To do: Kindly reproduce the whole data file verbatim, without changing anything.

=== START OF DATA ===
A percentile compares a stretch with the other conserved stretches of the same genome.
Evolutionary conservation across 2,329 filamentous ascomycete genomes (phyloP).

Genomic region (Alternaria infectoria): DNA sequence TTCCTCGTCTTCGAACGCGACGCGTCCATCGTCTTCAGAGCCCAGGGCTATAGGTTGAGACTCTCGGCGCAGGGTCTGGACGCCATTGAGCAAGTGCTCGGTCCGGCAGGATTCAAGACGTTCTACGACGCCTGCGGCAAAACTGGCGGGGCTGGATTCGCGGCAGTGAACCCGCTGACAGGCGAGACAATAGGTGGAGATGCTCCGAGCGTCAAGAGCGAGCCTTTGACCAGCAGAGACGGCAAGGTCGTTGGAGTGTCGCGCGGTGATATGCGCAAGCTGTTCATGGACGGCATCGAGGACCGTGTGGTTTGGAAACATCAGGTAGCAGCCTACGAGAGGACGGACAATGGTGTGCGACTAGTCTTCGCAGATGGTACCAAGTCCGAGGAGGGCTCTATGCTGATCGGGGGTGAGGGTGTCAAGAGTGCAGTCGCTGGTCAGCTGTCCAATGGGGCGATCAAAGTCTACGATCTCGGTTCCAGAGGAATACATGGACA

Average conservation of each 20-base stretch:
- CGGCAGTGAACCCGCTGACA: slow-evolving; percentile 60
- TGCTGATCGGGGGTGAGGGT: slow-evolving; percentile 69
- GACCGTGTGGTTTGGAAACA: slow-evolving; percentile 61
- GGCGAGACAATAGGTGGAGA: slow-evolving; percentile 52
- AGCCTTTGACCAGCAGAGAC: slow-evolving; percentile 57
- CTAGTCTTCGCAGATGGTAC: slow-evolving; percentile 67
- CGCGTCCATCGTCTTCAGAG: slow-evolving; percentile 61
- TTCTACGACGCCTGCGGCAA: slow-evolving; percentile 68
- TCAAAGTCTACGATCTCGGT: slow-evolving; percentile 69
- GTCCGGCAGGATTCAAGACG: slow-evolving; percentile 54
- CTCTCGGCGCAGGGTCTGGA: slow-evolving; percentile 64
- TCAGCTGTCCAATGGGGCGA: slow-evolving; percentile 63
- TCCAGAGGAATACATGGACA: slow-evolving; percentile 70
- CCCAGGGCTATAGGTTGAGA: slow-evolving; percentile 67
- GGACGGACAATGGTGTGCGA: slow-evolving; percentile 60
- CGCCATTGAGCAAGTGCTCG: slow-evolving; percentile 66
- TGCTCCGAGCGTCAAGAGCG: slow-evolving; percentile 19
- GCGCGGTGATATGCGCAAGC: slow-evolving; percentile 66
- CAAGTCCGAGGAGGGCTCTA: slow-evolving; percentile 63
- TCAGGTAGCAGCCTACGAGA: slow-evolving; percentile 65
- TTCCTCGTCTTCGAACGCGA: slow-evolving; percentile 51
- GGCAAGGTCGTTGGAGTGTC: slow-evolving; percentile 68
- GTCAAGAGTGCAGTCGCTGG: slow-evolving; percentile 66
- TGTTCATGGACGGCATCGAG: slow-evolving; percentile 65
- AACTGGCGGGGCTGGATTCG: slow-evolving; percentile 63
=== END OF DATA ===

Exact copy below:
A percentile compares a stretch with the other conserved stretches of the same genome.
Evolutionary conservation across 2,329 filamentous ascomycete genomes (phyloP).

Genomic region (Alternaria infectoria): DNA sequence TTCCTCGTCTTCGAACGCGACGCGTCCATCGTCTTCAGAGCCCAGGGCTATAGGTTGAGACTCTCGGCGCAGGGTCTGGACGCCATTGAGCAAGTGCTCGGTCCGGCAGGATTCAAGACGTTCTACGACGCCTGCGGCAAAACTGGCGGGGCTGGATTCGCGGCAGTGAACCCGCTGACAGGCGAGACAATAGGTGGAGATGCTCCGAGCGTCAAGAGCGAGCCTTTGACCAGCAGAGACGGCAAGGTCGTTGGAGTGTCGCGCGGTGATATGCGCAAGCTGTTCATGGACGGCATCGAGGACCGTGTGGTTTGGAAACATCAGGTAGCAGCCTACGAGAGGACGGACAATGGTGTGCGACTAGTCTTCGCAGATGGTACCAAGTCCGAGGAGGGCTCTATGCTGATCGGGGGTGAGGGTGTCAAGAGTGCAGTCGCTGGTCAGCTGTCCAATGGGGCGATCAAAGTCTACGATCTCGGTTCCAGAGGAATACATGGACA

Average conservation of each 20-base stretch:
- CGGCAGTGAACCCGCTGACA: slow-evolving; percentile 60
- TGCTGATCGGGGGTGAGGGT: slow-evolving; percentile 69
- GACCGTGTGGTTTGGAAACA: slow-evolving; percentile 61
- GGCGAGACAATAGGTGGAGA: slow-evolving; percentile 52
- AGCCTTTGACCAGCAGAGAC: slow-evolving; percentile 57
- CTAGTCTTCGCAGATGGTAC: slow-evolving; percentile 67
- CGCGTCCATCGTCTTCAGAG: slow-evolving; percentile 61
- TTCTACGACGCCTGCGGCAA: slow-evolving; percentile 68
- TCAAAGTCTACGATCTCGGT: slow-evolving; percentile 69
- GTCCGGCAGGATTCAAGACG: slow-evolving; percentile 54
- CTCTCGGCGCAGGGTCTGGA: slow-evolving; percentile 64
- TCAGCTGTCCAATGGGGCGA: slow-evolving; percentile 63
- TCCAGAGGAATACATGGACA: slow-evolving; percentile 70
- CCCAGGGCTATAGGTTGAGA: slow-evolving; percentile 67
- GGACGGACAATGGTGTGCGA: slow-evolving; percentile 60
- CGCCATTGAGCAAGTGCTCG: slow-evolving; percentile 66
- TGCTCCGAGCGTCAAGAGCG: slow-evolving; percentile 19
- GCGCGGTGATATGCGCAAGC: slow-evolving; percentile 66
- CAAGTCCGAGGAGGGCTCTA: slow-evolving; percentile 63
- TCAGGTAGCAGCCTACGAGA: slow-evolving; percentile 65
- TTCCTCGTCTTCGAACGCGA: slow-evolving; percentile 51
- GGCAAGGTCGTTGGAGTGTC: slow-evolving; percentile 68
- GTCAAGAGTGCAGTCGCTGG: slow-evolving; percentile 66
- TGTTCATGGACGGCATCGAG: slow-evolving; percentile 65
- AACTGGCGGGGCTGGATTCG: slow-evolving; percentile 63